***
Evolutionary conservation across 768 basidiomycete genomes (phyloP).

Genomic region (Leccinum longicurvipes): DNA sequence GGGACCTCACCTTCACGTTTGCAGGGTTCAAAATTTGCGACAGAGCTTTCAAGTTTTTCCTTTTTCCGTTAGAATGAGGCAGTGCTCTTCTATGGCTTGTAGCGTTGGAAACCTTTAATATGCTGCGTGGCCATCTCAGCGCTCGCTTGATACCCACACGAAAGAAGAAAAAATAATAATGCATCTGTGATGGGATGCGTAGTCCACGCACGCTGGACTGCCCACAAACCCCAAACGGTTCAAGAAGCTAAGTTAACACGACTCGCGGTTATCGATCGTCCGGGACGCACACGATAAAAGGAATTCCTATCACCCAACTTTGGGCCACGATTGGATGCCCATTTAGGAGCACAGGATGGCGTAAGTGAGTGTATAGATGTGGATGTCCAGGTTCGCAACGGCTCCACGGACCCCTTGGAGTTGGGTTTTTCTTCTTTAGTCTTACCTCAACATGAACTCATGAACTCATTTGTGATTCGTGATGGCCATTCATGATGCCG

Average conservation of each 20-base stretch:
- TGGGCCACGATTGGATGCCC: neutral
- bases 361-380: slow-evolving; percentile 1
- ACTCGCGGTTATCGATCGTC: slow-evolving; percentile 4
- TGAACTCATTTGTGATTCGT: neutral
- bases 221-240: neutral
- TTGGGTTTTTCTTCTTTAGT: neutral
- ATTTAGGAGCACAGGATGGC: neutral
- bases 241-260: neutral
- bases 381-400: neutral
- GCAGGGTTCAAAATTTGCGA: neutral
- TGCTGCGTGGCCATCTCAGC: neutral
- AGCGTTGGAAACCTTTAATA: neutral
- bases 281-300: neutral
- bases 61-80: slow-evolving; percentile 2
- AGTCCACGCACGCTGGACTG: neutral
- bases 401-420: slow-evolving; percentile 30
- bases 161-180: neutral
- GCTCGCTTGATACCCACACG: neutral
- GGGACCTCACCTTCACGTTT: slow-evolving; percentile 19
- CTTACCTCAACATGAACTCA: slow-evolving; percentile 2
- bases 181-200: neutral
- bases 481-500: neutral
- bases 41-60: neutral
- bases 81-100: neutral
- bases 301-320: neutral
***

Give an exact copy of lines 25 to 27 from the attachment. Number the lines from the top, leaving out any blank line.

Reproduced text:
- bases 481-500: neutral
- bases 41-60: neutral
- bases 81-100: neutral